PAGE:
Culture and Pop Culture: Music in Public Libraries – A Trends Reflection

Home Forums Student forums Kirsty Culture and Pop Culture: Music in Public Libraries – A Trends Reflection

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    • #2755
      Kirsty Roberts

      It seems these days that most public libraries are eager to distance themselves from the stuffy, antiquated library of old and rebrand themselves as ‘community centres’ – a positive step in the right direction. Positioning themselves as places of community engagement has opened libraries up to the ability to provide a wider range of services and activities to more varied groups and individuals. There is no longer the same air of exclusivity to libraries – even individuals unable to or disinterested in reading can find something to their liking in a public library. When we look at trends in this specific context, it may seem as if the most drastic change has come at the expense of traditional services and collections. While this may be true in some respects – collections have become increasingly smaller to accommodate for social and digital spaces – it has resulted in much higher rates of patronage over the past few years.

      For the purpose of this reflection, I’ll be looking at one particular trend– the use of music in public libraries.

      Still well within recent memory, it seemed as if every library had a fairly significant CD collection full of both classical records and more popular releases. These CDs, like most at the time, were often subject to being borrowed with the sole purpose of burning copies, as this particular account discusses. The practice of burning eventually died down as digital music files (generally mp3s) began to take off – and brought an end to the popularity of the CD (with CD sales declining every single year since) and with it, its borrowing from public libraries. No one was interested in borrowing an entire disc of music of compressed, mediocre quality when an entire library of music was freely available to them in a crisp lossless format without ever leaving the house.

      Libraries rightly caught onto this turning of the tide by making streaming services and databases from which music could be streamed available digitally to their patrons. On a surface level, this approach seems to validly serve the needs of their users, but how many individuals these days would bother using a library as an intermediary when they can access free streaming services such as Spotify or YouTube legally on their own? Or, for a small cost, purchase the song they’re looking for from iTunes or Amazon?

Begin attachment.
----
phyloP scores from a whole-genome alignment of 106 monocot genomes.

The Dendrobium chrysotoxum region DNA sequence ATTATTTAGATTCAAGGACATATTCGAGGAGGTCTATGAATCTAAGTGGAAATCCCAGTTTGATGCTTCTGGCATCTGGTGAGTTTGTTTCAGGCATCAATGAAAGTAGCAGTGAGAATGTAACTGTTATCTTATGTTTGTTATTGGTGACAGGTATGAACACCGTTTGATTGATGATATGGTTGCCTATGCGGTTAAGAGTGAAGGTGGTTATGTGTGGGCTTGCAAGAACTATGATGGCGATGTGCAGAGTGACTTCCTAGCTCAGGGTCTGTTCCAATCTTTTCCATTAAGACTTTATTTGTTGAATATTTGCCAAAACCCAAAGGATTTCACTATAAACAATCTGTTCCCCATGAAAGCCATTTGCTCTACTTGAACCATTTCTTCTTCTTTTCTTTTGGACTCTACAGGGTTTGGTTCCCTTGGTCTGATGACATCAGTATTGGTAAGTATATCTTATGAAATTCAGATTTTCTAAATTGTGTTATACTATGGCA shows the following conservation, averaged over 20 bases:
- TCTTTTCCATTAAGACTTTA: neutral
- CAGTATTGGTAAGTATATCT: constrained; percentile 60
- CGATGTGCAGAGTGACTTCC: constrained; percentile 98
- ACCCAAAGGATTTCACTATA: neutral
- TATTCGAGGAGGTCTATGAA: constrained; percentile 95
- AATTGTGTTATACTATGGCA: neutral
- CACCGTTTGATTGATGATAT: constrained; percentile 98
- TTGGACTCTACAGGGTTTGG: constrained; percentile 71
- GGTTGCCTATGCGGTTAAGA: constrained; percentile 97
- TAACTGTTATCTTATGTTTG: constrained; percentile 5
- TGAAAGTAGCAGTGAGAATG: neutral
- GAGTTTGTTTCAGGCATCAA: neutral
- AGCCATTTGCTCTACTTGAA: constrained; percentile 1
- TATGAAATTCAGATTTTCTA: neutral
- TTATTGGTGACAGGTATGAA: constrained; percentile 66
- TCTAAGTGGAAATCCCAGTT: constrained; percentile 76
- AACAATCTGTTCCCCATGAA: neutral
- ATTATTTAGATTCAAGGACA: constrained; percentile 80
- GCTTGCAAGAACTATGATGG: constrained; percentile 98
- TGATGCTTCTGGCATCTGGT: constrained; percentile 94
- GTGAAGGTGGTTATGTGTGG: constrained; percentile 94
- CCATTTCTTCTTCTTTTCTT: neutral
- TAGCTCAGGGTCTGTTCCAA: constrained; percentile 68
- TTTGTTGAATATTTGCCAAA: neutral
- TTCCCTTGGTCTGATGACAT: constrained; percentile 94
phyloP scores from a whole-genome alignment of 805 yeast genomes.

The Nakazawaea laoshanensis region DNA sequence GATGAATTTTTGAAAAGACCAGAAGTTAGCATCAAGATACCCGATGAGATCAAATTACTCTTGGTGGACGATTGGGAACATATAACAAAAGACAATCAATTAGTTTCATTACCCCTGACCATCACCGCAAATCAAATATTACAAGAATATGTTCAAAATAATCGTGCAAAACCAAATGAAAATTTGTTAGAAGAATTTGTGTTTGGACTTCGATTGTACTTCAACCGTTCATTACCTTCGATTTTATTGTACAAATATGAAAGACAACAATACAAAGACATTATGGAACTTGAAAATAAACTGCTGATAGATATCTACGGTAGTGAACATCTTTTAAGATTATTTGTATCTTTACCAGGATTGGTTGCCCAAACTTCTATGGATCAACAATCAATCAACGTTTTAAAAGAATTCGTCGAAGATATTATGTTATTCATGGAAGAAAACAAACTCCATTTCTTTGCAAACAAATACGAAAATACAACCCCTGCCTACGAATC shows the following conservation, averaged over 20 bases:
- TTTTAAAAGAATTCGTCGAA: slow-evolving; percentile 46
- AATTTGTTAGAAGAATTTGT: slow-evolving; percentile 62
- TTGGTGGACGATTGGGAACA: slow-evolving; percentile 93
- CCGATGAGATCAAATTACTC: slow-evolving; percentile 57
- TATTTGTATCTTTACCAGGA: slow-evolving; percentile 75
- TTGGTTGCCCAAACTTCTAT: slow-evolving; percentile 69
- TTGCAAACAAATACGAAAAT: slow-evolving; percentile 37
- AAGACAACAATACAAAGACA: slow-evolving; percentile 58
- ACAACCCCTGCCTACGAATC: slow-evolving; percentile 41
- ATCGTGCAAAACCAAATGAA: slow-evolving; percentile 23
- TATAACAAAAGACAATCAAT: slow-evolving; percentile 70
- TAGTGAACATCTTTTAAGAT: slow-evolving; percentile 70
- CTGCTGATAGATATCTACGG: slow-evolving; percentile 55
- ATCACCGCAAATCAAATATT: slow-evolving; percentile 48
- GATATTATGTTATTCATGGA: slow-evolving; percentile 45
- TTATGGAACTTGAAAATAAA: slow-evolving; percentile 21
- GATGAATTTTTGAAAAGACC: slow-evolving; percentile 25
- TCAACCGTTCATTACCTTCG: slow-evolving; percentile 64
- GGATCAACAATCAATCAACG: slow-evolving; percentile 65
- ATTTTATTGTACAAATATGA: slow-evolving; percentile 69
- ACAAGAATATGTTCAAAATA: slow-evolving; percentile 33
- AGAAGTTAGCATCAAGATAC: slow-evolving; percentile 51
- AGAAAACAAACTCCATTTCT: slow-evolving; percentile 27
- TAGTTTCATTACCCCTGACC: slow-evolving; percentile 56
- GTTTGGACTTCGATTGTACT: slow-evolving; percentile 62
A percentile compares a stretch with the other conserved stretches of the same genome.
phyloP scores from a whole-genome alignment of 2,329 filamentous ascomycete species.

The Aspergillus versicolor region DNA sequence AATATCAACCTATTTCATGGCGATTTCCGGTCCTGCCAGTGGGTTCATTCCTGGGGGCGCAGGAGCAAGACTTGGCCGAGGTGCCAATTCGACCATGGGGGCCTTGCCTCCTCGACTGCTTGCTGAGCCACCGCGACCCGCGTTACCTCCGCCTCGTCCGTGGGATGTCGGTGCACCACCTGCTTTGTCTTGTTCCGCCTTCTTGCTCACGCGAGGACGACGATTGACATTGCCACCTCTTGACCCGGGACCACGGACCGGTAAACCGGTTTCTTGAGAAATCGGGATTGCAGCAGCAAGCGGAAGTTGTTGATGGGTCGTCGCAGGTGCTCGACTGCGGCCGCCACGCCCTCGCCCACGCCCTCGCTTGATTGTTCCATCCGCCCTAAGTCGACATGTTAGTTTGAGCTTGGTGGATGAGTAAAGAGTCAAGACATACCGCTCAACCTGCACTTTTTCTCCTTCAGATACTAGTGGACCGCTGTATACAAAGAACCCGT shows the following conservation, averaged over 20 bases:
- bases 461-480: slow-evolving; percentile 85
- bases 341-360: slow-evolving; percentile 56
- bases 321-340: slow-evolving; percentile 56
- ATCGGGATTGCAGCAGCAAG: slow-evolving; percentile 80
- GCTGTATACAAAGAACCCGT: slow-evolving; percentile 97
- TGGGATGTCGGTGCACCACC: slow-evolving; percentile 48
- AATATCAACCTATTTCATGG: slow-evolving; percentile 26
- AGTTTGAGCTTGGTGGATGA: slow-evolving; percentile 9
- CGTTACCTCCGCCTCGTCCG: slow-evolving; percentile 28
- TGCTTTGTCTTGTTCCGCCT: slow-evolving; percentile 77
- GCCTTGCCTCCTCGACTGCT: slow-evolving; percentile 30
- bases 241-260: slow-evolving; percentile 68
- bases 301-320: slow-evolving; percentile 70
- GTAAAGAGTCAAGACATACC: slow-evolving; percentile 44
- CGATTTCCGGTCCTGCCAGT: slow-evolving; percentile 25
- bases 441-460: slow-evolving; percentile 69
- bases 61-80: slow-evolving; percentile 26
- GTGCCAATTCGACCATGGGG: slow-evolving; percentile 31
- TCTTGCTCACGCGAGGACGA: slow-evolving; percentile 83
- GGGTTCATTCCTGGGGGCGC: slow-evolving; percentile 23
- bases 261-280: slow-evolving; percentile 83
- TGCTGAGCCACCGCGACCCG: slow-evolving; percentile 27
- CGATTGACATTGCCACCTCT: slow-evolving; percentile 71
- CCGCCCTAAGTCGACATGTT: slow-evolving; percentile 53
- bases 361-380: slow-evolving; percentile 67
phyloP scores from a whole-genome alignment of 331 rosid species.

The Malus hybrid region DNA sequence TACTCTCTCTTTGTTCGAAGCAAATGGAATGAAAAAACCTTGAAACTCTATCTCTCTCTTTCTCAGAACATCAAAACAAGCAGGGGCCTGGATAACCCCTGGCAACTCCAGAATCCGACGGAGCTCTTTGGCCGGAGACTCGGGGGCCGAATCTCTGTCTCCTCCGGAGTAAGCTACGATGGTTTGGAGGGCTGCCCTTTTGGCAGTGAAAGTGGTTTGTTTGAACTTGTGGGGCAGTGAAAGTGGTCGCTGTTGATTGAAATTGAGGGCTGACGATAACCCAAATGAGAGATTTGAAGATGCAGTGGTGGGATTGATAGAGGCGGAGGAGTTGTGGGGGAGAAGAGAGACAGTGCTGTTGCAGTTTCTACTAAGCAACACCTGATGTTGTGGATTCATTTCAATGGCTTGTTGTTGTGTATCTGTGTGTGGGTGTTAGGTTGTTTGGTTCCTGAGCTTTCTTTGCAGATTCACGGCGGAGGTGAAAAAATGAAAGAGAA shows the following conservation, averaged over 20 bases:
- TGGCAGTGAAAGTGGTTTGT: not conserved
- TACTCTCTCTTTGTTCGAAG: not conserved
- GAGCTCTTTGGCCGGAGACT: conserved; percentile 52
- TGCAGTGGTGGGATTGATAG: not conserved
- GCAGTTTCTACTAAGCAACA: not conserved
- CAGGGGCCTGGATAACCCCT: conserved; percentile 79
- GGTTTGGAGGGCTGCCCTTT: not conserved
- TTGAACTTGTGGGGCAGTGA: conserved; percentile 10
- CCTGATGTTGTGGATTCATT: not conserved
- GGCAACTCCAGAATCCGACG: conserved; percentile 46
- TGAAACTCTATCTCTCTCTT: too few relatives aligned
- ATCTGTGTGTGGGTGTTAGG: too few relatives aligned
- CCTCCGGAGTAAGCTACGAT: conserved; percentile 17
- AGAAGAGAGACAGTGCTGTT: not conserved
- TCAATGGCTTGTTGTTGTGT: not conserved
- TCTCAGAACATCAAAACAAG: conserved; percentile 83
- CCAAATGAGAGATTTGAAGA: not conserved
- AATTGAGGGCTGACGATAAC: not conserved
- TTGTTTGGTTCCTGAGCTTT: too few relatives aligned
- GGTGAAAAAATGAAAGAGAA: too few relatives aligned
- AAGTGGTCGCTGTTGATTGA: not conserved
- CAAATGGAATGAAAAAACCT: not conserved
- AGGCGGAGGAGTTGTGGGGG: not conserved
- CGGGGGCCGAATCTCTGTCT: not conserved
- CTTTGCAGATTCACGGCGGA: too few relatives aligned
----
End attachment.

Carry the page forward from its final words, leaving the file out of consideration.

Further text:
It’s evident even from this small amount of discussion that libraries wanting to include music in their collection or overall cultural experience need to find ways to do so that is far more effective than simply offering their services as they currently stand, but what exactly?

      One example that I was able to personally bear witness to was the inclusion of musical instruments in the library. During my placement at Mitchelton Library, we were host to two beautiful keyboards as part of the Brisbane City Council’s Keys to the City program – an initiative striving to create interest in live music within Brisbane. For a portion of their day in the library, the keyboards were played by professional musicians but, for the most part, they were played by curious visitors and library patrons. To those who see the library as a sacred, silent space (which is hard to imagine if one has so much as visited a public library in their life) the very idea may seem horrifying, but to the rest of us, the experience was very enjoyable and not at all as disruptive as one may assume.

      This experience is not the exception – all over the world libraries are turning to live performance to generate interest in music (particularly local music). The UK have been running Get It Loud in their libraries for the past nine years with huge success – with over 28, 000 people visiting libraries during the program’s run. At the Thousand Oaks Library in California, they host Live @ The Library with a variety of artists. Closer to home, Surry Hills has previously hosted the Late Night Library Program (which also features film screenings and group discussions).

      The appeal of these events, according to Sydney Mayor Clover Moore is that they create a more open, welcoming atmosphere – “libraries aren’t just for quiet reading anymore,” he states, “we want them to be useful for everyone, including people who can’t get there in the day.” Having music performed at the library not only draws in wider (and generally younger) crowds, it also positions it as a space where art itself can be created rather than simply consumed. Libraries – through programs such as these – become the community centres they aspire to be. And, as Get It Loud’s philosophy claims, “a trip to the library can change your life”.

    • #2865
      Deborah Fuller

      I enjoyed your post  Kirsty. It is an interesting but valid take on pop culture to discuss music in public libraries. As you say libraries are becoming more community hubs than the traditional silent reading places of my childhood. Libraries should be inclusive places where people can go and feel welcome. Music is a large part of many people’s lives and by holding specific musical events, it will attract new people into the library. Similarly other culture events could be held in libraries such as street performers and fashion shows which will expand on their inclusivity.

    • #2877
      Samantha Maddox

      Hi Kirsty, great post! The concept of bringing music into a library on this scale, I had never heard of before. Hopefully with the success of The Late Night Library program in Sydney, the concept will infiltrate up here 🙂

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